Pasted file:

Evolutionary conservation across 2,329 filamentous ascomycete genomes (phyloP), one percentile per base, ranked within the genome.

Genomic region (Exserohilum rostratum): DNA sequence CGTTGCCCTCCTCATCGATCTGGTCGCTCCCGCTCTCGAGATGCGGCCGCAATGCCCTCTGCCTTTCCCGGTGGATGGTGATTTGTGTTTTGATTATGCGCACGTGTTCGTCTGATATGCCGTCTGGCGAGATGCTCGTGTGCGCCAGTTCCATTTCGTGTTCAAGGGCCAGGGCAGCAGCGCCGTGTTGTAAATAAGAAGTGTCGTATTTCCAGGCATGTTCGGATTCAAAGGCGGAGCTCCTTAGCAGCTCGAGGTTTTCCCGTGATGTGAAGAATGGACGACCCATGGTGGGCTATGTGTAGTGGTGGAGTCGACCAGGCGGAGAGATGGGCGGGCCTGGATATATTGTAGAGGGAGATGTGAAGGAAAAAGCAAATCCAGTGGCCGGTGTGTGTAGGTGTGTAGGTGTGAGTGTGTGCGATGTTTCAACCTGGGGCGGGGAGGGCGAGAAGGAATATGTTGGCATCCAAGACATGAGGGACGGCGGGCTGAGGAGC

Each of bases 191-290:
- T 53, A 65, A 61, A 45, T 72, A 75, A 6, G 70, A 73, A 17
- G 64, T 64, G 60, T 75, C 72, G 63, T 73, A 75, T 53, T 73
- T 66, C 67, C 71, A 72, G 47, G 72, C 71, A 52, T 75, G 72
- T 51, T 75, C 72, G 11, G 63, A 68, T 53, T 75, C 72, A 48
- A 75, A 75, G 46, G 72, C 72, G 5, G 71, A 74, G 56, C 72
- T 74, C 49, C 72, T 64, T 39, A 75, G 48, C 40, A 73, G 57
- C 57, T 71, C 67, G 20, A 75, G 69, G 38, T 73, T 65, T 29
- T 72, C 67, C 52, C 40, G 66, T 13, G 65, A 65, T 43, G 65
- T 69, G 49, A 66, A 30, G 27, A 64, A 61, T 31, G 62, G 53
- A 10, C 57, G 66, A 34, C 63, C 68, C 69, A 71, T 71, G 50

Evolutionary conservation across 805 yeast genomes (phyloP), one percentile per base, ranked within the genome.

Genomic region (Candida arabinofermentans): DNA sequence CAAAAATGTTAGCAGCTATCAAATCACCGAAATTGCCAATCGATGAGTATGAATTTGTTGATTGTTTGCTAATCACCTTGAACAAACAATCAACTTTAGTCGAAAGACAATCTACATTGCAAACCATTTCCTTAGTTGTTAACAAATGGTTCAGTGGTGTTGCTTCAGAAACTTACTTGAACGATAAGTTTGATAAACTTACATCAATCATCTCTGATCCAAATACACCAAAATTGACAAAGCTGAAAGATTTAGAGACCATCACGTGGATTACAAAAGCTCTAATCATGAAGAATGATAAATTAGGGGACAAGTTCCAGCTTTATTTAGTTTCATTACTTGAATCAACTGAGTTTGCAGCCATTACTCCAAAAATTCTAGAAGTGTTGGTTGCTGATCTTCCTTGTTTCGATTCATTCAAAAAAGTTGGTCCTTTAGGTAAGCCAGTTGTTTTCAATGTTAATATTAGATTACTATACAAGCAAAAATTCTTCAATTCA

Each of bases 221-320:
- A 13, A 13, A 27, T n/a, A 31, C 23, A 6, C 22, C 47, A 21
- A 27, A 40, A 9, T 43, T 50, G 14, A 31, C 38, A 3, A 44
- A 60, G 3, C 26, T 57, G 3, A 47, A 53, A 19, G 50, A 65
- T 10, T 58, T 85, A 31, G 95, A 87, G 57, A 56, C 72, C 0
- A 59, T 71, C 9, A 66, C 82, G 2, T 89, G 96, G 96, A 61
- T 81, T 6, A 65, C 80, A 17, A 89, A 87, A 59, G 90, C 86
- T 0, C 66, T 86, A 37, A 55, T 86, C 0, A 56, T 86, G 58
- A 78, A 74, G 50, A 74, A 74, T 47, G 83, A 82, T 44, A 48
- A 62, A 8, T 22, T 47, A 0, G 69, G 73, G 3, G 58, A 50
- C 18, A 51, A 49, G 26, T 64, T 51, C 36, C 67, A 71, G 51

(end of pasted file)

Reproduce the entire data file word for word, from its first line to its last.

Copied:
Evolutionary conservation across 2,329 filamentous ascomycete genomes (phyloP), one percentile per base, ranked within the genome.

Genomic region (Exserohilum rostratum): DNA sequence CGTTGCCCTCCTCATCGATCTGGTCGCTCCCGCTCTCGAGATGCGGCCGCAATGCCCTCTGCCTTTCCCGGTGGATGGTGATTTGTGTTTTGATTATGCGCACGTGTTCGTCTGATATGCCGTCTGGCGAGATGCTCGTGTGCGCCAGTTCCATTTCGTGTTCAAGGGCCAGGGCAGCAGCGCCGTGTTGTAAATAAGAAGTGTCGTATTTCCAGGCATGTTCGGATTCAAAGGCGGAGCTCCTTAGCAGCTCGAGGTTTTCCCGTGATGTGAAGAATGGACGACCCATGGTGGGCTATGTGTAGTGGTGGAGTCGACCAGGCGGAGAGATGGGCGGGCCTGGATATATTGTAGAGGGAGATGTGAAGGAAAAAGCAAATCCAGTGGCCGGTGTGTGTAGGTGTGTAGGTGTGAGTGTGTGCGATGTTTCAACCTGGGGCGGGGAGGGCGAGAAGGAATATGTTGGCATCCAAGACATGAGGGACGGCGGGCTGAGGAGC

Each of bases 191-290:
- T 53, A 65, A 61, A 45, T 72, A 75, A 6, G 70, A 73, A 17
- G 64, T 64, G 60, T 75, C 72, G 63, T 73, A 75, T 53, T 73
- T 66, C 67, C 71, A 72, G 47, G 72, C 71, A 52, T 75, G 72
- T 51, T 75, C 72, G 11, G 63, A 68, T 53, T 75, C 72, A 48
- A 75, A 75, G 46, G 72, C 72, G 5, G 71, A 74, G 56, C 72
- T 74, C 49, C 72, T 64, T 39, A 75, G 48, C 40, A 73, G 57
- C 57, T 71, C 67, G 20, A 75, G 69, G 38, T 73, T 65, T 29
- T 72, C 67, C 52, C 40, G 66, T 13, G 65, A 65, T 43, G 65
- T 69, G 49, A 66, A 30, G 27, A 64, A 61, T 31, G 62, G 53
- A 10, C 57, G 66, A 34, C 63, C 68, C 69, A 71, T 71, G 50

Evolutionary conservation across 805 yeast genomes (phyloP), one percentile per base, ranked within the genome.

Genomic region (Candida arabinofermentans): DNA sequence CAAAAATGTTAGCAGCTATCAAATCACCGAAATTGCCAATCGATGAGTATGAATTTGTTGATTGTTTGCTAATCACCTTGAACAAACAATCAACTTTAGTCGAAAGACAATCTACATTGCAAACCATTTCCTTAGTTGTTAACAAATGGTTCAGTGGTGTTGCTTCAGAAACTTACTTGAACGATAAGTTTGATAAACTTACATCAATCATCTCTGATCCAAATACACCAAAATTGACAAAGCTGAAAGATTTAGAGACCATCACGTGGATTACAAAAGCTCTAATCATGAAGAATGATAAATTAGGGGACAAGTTCCAGCTTTATTTAGTTTCATTACTTGAATCAACTGAGTTTGCAGCCATTACTCCAAAAATTCTAGAAGTGTTGGTTGCTGATCTTCCTTGTTTCGATTCATTCAAAAAAGTTGGTCCTTTAGGTAAGCCAGTTGTTTTCAATGTTAATATTAGATTACTATACAAGCAAAAATTCTTCAATTCA

Each of bases 221-320:
- A 13, A 13, A 27, T n/a, A 31, C 23, A 6, C 22, C 47, A 21
- A 27, A 40, A 9, T 43, T 50, G 14, A 31, C 38, A 3, A 44
- A 60, G 3, C 26, T 57, G 3, A 47, A 53, A 19, G 50, A 65
- T 10, T 58, T 85, A 31, G 95, A 87, G 57, A 56, C 72, C 0
- A 59, T 71, C 9, A 66, C 82, G 2, T 89, G 96, G 96, A 61
- T 81, T 6, A 65, C 80, A 17, A 89, A 87, A 59, G 90, C 86
- T 0, C 66, T 86, A 37, A 55, T 86, C 0, A 56, T 86, G 58
- A 78, A 74, G 50, A 74, A 74, T 47, G 83, A 82, T 44, A 48
- A 62, A 8, T 22, T 47, A 0, G 69, G 73, G 3, G 58, A 50
- C 18, A 51, A 49, G 26, T 64, T 51, C 36, C 67, A 71, G 51